Sony (SNE) now has less cash than a quarter's sales.
Technology companies keep a lot of cash and investments for a reason, to tide them over in bad times, and to fuel turnaround strategies. When the cash starts to run out, however, that's a clear sign that we're no longer talking about a turnaround.
And Sony is a lot closer to living on cash fumes than you might imagine. The company hasn't made an annual profit since George W. Bush was President. It no longer even has operating margins.
In Japan the stock is now trading at under 1,000 yen/share, which is $12.65 for the U.S. ADR. Kazuo Hirai's turnaround plan for the company has yet to show any results.
Sony is stuck in a TV business whose margins are wafer-thin on good days, and whose flat panel displays don't have to be replaced every few years the way CRTs do. Its PS3 line of video game machines now trail both Nintendo and Microsoft Xbox in total market share, and Hirai's big success was in that area.
I wrote in April that Sony might sell its movie and TV studio and that studio is still doing well, trailing only Disney's BuenaVista in box office market share so far this year. But even the studio is sort of running on fumes - two of its biggest hits are remakes of a TV show (21 Jump Street) and an earlier hit (Men in Black III).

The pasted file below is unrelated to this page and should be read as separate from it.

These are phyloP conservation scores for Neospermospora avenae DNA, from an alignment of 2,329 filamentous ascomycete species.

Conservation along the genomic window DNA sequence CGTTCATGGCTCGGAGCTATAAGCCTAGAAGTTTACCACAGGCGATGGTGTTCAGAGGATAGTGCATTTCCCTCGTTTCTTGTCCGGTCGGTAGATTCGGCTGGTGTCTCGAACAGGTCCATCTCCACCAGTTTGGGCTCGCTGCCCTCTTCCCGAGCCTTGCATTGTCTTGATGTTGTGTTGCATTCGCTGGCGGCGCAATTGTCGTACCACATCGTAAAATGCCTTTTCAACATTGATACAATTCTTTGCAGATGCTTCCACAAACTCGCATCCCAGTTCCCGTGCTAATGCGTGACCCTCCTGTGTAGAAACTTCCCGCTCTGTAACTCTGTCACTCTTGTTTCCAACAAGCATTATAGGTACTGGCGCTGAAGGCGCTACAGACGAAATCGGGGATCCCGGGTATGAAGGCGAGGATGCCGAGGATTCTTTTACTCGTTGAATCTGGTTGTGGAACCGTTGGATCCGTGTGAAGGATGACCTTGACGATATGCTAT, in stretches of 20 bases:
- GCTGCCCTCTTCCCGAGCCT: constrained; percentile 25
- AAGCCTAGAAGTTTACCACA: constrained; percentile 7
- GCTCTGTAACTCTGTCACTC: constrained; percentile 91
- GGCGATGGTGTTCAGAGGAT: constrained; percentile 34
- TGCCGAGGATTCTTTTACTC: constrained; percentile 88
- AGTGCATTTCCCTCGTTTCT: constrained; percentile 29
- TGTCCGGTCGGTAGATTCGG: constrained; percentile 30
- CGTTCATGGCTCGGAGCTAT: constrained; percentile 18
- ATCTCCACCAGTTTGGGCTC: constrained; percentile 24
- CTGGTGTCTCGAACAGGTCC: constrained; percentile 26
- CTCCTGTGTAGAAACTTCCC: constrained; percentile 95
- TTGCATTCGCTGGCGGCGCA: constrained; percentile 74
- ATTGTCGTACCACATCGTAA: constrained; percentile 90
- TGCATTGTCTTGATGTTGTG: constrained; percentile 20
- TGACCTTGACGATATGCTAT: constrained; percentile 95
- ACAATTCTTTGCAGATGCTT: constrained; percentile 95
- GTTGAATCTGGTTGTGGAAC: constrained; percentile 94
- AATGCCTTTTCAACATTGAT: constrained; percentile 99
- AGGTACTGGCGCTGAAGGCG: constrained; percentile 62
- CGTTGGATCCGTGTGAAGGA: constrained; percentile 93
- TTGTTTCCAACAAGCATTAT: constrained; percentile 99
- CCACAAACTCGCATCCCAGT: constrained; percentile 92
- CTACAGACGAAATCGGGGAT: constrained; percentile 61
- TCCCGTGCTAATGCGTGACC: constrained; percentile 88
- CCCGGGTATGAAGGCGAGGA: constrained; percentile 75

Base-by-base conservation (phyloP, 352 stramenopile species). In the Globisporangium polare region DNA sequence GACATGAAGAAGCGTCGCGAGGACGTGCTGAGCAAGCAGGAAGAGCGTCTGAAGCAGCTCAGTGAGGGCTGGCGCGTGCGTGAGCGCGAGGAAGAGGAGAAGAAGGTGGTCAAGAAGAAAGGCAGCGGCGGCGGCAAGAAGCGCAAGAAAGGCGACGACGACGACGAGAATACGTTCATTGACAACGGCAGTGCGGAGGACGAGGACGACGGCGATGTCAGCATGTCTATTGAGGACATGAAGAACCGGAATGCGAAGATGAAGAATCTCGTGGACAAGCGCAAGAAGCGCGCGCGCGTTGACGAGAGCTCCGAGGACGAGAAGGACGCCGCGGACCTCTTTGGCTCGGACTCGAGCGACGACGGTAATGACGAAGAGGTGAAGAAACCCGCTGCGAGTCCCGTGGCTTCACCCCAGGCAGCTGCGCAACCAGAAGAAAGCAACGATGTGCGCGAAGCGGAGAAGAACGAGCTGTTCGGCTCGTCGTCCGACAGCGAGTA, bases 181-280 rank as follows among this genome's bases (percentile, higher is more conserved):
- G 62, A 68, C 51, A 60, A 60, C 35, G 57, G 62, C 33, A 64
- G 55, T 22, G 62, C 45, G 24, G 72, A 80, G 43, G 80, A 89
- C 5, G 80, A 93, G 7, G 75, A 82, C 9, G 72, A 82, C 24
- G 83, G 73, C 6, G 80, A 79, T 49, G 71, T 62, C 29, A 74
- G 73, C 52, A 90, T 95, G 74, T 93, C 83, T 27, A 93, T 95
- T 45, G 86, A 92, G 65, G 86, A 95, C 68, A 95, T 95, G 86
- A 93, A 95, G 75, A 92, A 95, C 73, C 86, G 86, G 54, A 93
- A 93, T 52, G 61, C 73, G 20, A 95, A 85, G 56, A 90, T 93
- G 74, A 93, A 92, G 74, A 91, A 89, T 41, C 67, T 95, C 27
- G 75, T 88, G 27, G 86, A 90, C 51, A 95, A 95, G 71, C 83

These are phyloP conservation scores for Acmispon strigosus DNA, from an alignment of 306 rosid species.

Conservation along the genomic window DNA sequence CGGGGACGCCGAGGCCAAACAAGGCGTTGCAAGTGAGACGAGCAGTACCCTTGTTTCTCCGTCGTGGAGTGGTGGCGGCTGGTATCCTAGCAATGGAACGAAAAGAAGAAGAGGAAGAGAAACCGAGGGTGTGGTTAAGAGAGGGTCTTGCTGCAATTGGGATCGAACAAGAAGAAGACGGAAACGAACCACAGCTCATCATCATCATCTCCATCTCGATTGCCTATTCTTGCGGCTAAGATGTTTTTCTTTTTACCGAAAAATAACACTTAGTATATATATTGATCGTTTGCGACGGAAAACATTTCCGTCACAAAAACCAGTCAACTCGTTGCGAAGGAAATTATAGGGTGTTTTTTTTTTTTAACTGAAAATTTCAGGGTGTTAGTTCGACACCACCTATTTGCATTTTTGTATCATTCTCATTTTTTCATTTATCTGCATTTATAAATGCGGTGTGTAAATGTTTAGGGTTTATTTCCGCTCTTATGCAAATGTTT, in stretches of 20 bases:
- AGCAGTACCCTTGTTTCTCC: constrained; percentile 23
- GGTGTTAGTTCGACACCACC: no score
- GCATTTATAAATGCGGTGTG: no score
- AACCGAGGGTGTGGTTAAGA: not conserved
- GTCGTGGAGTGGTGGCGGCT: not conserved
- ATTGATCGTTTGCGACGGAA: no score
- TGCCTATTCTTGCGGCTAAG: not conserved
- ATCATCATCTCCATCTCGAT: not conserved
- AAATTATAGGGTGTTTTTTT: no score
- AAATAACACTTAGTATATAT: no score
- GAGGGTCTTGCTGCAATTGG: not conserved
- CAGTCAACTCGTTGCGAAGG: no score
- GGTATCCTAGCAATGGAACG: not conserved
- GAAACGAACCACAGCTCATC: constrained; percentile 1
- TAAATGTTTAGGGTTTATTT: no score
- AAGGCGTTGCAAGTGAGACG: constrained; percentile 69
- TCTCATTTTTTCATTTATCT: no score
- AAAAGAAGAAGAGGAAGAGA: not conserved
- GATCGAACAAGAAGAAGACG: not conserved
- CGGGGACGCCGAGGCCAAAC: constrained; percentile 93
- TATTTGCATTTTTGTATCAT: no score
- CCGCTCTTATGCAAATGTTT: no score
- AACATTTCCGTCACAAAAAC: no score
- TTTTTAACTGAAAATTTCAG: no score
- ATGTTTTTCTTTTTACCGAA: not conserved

There is a point in the life of every technology company's lifecycle where you go from turnaround mode to survival mode. At that point it's usually too late to do much of anything. The TV business is going to draw Sony under unless it makes a really, really big move, and soon. But there is nothing in its corporate culture or history to indicate the company can do that.
Oh, and what would I do? Find a way to spin-out the Sony brand name to a Chinese company, sell the studio, and put everything on innovating in video games, which is where CEO Hirai made his reputation.